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Newsmaker: Bitcoin — The harsh reality of virtual value

I like having cash in my pocket — quite often not as much as I’d like — but there’s something about the rustle of banknotes and jingle of coins that’s comforting. It’s tangible. It’s real. It has value. And I know where it came from, how it was earned and how it will be spent, mostly.

But Bitcoin? Who knows what it’s worth right now, never mind for the rest of the day. Or tomorrow, never mind next week.

Somehow, I can’t imagine picking up some milk, bread and eggs at the grocery store and handing over a Bitcoin anytime soon.

“What’s that?” the cashier would say.

“A Bitcoin,” I’d answer, telling her that it was worth $60,000 last week. Now, it’s only $30,000 — or at least it was last time I checked, but it could be worth half that again, or three times as much, if only Elon Musk would stop tweeting about it. Every time the world’s erstwhile richest man puts his thumb to a tweet, Bitcoin goes up and down like a toilet seat. It is any wonder that Bitcoin investors are more than a little nauseous right now after one heck of a rollercoaster ride these past months. And who knows where the value of the cryptocurrency will be next week — or at any given moment when you can buy and sell the virtual currency. One moment you might be able to buy a brand new Tesla using Bitcoin, the next, it’d be like the German Weimar Republic where you collect your week’s wages in a wheelbarrow and could hardly buy that milk, eggs and bread.

“A Bitcoin?” the cashier would no doubt ask, still holding onto the milk, eggs and bread. At least with a dodgy bank note she can run it under the UV light at the side of the till, or run a blue marker across it to see if it’s a good one.

Heaven help me if she asked me in detail to explain exactly what a Bitcoin is, never mind what’s it worth.

“What country uses Bitcoin?” she might ask. Ah, sure that’s an easy question. No one. Although the Bank of Singapore suggested last month that the 12-year-old virtual currency might one day replace gold as its store of value. But that doesn’t mean you can be zipping down to the Gold Souk anytime soon and asking them to whip you up a nice little Bitcoin bracelet for the missus’ birthday or to splash around on Diwali.

“Nope, it doesn’t actually exist,” I’d let it slip.

But how can you buy milk, eggs and bread with something that doesn’t exist, she’d ask.

Oh dear. Now I have to explain that it’s completely virtual and only exists online. It’s like an online version of cash and you can use it to buy products and services, but not many shops accept Bitcoin yet and some countries have banned it altogether. Some companies, like PayPal — yep, the same payment platform that was founded by Musk on his way to creating his first billion in real money — announced last October that it would be allowing its customers to buy and sell Bitcoin. And those photos you see, the physical Bitcoins — they’re worthless without the private codes printed inside them. Worthless. While Bitcoin itself is worth less, or worth more, depending on the time or day. Or night. Or whenever you’re trading it.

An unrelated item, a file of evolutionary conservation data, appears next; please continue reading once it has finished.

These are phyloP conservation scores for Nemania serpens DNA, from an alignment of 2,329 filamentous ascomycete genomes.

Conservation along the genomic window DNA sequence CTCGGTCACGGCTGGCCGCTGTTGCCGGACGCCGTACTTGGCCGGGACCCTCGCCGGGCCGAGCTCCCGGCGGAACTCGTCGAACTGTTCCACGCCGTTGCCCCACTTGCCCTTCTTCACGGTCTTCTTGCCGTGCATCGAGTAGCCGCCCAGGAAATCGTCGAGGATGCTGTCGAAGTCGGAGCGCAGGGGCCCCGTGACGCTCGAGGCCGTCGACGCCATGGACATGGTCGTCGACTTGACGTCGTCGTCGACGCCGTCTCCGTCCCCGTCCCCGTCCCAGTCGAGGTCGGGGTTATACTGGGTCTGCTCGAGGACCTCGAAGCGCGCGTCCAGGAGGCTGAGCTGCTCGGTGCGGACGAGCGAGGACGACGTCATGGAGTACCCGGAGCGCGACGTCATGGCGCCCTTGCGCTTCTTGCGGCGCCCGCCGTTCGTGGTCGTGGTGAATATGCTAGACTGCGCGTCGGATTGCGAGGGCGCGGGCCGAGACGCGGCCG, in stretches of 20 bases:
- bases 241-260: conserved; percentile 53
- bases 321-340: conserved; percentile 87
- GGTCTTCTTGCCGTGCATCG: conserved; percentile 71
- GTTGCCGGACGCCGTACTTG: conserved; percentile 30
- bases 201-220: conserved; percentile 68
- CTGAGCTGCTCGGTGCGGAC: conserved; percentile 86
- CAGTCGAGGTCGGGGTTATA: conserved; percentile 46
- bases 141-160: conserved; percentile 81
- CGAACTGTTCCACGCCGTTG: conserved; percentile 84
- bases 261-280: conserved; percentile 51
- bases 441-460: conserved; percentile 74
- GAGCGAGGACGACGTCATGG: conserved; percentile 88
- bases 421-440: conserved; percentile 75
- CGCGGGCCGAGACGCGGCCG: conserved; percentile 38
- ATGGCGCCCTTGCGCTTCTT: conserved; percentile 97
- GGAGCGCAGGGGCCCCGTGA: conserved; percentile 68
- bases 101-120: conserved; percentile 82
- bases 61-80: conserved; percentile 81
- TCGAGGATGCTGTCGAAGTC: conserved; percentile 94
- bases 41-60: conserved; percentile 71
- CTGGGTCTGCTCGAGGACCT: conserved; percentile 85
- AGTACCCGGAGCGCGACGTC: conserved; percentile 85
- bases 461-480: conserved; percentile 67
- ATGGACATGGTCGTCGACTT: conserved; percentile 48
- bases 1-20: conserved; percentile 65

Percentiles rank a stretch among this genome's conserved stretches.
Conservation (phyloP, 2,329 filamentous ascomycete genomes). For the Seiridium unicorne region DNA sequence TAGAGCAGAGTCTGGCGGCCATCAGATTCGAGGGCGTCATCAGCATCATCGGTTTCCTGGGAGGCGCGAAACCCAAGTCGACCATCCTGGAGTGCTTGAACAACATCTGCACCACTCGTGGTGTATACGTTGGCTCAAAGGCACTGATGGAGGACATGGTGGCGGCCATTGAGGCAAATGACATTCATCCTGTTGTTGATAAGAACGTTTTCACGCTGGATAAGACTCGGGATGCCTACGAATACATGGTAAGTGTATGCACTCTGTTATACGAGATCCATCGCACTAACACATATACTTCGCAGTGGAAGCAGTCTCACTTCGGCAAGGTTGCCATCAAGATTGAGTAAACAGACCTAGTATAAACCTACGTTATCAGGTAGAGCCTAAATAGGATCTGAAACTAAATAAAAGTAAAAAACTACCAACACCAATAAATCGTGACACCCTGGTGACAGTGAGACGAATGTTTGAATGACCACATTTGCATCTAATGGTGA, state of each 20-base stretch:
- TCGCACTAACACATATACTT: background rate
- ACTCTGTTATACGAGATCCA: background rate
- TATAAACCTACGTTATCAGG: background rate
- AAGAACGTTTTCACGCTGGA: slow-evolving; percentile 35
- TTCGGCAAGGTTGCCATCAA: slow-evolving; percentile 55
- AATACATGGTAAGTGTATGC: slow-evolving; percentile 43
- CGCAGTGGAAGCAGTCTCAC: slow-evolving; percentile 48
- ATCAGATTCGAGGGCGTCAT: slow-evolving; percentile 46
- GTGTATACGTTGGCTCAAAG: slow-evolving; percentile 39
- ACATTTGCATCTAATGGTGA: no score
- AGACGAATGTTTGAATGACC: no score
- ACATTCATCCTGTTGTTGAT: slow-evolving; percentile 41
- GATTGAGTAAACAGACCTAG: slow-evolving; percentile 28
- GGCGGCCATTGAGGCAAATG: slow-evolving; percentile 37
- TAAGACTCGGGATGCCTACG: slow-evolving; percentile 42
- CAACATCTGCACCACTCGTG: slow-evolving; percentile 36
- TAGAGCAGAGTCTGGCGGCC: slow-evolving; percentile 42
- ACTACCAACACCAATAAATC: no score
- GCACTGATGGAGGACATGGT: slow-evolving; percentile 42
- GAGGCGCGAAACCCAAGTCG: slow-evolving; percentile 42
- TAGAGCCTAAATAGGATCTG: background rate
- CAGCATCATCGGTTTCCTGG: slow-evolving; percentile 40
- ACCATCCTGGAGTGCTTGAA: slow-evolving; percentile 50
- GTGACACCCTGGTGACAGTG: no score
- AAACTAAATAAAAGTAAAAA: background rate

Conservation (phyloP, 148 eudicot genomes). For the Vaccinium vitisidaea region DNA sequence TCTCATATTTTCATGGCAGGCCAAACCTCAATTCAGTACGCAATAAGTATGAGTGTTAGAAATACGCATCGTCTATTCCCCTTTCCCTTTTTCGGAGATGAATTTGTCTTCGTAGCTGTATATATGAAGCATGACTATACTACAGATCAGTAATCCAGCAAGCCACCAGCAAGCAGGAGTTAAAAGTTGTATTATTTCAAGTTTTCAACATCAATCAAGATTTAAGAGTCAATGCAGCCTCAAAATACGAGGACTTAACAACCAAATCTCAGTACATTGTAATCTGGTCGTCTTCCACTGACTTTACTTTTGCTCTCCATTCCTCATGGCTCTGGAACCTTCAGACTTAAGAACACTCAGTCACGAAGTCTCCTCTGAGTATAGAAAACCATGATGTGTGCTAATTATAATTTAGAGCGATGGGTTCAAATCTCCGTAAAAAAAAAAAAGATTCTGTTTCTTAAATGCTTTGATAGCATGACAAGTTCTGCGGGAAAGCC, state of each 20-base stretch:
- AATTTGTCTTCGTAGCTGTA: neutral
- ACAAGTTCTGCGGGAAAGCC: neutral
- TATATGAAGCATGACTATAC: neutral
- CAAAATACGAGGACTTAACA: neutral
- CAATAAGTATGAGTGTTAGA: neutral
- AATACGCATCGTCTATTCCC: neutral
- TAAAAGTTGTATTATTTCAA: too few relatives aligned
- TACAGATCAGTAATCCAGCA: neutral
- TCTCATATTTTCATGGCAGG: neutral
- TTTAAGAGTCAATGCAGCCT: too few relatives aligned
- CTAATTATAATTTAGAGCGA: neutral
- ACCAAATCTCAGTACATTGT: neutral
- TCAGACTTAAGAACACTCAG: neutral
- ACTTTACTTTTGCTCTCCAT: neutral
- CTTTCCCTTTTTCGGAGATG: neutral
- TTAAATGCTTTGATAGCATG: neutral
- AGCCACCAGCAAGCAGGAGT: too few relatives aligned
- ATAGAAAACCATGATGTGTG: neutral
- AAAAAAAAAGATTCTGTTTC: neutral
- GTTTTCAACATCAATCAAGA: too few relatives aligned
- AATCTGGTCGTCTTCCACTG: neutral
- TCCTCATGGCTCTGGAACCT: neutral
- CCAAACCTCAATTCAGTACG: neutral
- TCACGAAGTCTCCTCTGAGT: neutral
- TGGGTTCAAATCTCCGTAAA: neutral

Each Bitcoin, I’d have to explain to that cashier as the queue at the checkout gets longer, is basically a computer file which is stored in a ‘digital wallet’ app on a smartphone or computer. And people can send them, or part of a Bitcoin, to each other. And every single transaction is recorded in a public list called the blockchain — and it is blockchains that make it possible to trace the history of Bitcoins to stop people from spending coins they do not own, making copies or undo-ing transactions.

“I know,” I’d tell the cashier as her eyes glaze over. “Think of it like being a digital ledger that recorded everyone that used a specific $100 note — and it recorded everything on which it was spent.”

There might be a bit of an acknowledgement at that. But then I could envision the colour draining from her face when I try and explain how Bitcoins are created and how some people build special computers to ‘mine’ for Bitcoins. In order for the Bitcoin system to work, people can make their computer process transactions for everybody. The computers are made to work out incredibly difficult sums. Occasionally they are rewarded with a Bitcoin for the owner to keep. The trouble is that the sums are becoming more and more difficult to stop too many Bitcoins being generated, and if you started mining now it could be years before you got a single Bitcoin. You could end up spending more money on electricity for your computer than the Bitcoin would be worth.

“That’s what Elon was complaining about,” I’d say.

Huh? Well, he complained this week that the environmental cost of mining for Bitcoins was too high, meaning the planet was getting too warm from all those computers whirring around and doing their calculations, using too much electricity that was generated from burning too much coal. And because Testa, Musk’s car company, is green and builds environmentally friendly electric cars, having his company accept Bitcoins didn’t look right. And that’s why he tweeted.

“And that’s why a Bitcoin today might be worth half of what it was last week,” I’d offer, catching a breath.

“Did you know the Aztecs used cocoa as money. Yes, money does grow on trees,” some smart fellow waiting patiently in the cashier’s line would say.

Then I might retort that in the mid-1630s, the economy of Holland basically went bust because too many people were speculating in tulip bulbs — the first stock market of its kind traded the flowers, you know.

“Exactly,” the smart chap would say. “Everything is only worth what value we place on it.”

I’d nod. Then I’d root around in my pocket for some a bit of loose change to buy the milk, eggs and bread. Bitcoins aren’t going Main Street anytime soon, I’m virtually sure of that.